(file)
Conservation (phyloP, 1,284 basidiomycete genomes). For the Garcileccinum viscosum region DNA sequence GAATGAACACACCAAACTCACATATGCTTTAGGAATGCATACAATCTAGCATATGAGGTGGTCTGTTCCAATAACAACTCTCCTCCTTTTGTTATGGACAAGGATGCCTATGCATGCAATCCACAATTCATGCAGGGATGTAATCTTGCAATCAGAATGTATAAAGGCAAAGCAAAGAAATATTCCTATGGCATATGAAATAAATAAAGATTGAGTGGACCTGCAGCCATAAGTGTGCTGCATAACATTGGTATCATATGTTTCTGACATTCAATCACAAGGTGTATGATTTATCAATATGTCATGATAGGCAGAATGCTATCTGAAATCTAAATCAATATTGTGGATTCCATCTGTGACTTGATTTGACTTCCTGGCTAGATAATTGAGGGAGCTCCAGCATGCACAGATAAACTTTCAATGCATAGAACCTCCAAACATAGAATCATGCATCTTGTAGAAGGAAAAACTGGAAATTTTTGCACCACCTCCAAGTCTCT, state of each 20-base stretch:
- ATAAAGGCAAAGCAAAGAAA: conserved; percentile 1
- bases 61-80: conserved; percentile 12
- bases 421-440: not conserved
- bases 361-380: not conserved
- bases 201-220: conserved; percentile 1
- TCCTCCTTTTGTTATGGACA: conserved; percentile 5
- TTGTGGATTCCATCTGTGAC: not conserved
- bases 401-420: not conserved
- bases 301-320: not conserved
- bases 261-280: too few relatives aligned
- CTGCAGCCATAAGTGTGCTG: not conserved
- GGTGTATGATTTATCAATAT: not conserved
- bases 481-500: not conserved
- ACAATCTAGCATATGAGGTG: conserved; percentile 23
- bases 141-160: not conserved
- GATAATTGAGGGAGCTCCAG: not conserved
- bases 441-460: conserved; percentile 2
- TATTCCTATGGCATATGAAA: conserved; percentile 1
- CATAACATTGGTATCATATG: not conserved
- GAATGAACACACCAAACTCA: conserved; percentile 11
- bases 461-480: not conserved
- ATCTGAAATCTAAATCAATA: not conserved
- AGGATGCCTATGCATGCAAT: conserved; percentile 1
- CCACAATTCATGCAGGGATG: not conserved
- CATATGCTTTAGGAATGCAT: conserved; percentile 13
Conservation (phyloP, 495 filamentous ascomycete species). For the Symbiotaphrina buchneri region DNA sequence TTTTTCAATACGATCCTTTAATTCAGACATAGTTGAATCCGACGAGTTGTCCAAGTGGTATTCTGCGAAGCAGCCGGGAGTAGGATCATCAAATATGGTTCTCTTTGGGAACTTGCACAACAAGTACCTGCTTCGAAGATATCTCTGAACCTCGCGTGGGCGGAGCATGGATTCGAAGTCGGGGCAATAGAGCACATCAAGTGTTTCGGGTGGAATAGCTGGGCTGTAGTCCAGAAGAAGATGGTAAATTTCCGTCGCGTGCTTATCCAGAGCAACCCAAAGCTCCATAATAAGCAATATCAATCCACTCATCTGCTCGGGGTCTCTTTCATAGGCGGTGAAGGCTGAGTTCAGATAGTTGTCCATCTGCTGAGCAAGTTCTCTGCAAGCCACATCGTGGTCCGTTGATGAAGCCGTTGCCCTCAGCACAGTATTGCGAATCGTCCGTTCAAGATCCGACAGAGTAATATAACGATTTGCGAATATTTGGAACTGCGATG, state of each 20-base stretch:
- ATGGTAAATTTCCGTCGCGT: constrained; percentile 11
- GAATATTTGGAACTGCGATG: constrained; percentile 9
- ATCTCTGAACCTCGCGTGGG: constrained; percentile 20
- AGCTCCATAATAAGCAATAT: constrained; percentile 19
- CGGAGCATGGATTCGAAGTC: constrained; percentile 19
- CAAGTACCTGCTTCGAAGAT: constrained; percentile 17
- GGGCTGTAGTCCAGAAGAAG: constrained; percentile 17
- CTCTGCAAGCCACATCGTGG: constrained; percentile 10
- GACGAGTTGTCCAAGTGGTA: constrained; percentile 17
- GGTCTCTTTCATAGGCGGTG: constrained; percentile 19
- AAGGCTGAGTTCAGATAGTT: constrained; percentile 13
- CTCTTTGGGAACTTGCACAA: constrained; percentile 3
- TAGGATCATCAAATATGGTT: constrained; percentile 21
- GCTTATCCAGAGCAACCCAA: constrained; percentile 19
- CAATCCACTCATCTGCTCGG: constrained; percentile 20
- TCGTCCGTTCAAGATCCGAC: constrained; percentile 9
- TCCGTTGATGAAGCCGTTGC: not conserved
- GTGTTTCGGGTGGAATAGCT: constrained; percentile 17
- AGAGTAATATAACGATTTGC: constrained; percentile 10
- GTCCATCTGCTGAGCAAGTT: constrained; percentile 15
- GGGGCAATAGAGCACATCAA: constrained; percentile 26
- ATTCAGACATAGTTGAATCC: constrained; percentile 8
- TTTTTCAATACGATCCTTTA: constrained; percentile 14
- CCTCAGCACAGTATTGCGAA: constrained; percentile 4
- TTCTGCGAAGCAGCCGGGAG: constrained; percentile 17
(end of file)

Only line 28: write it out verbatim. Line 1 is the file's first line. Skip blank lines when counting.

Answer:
- ATGGTAAATTTCCGTCGCGT: constrained; percentile 11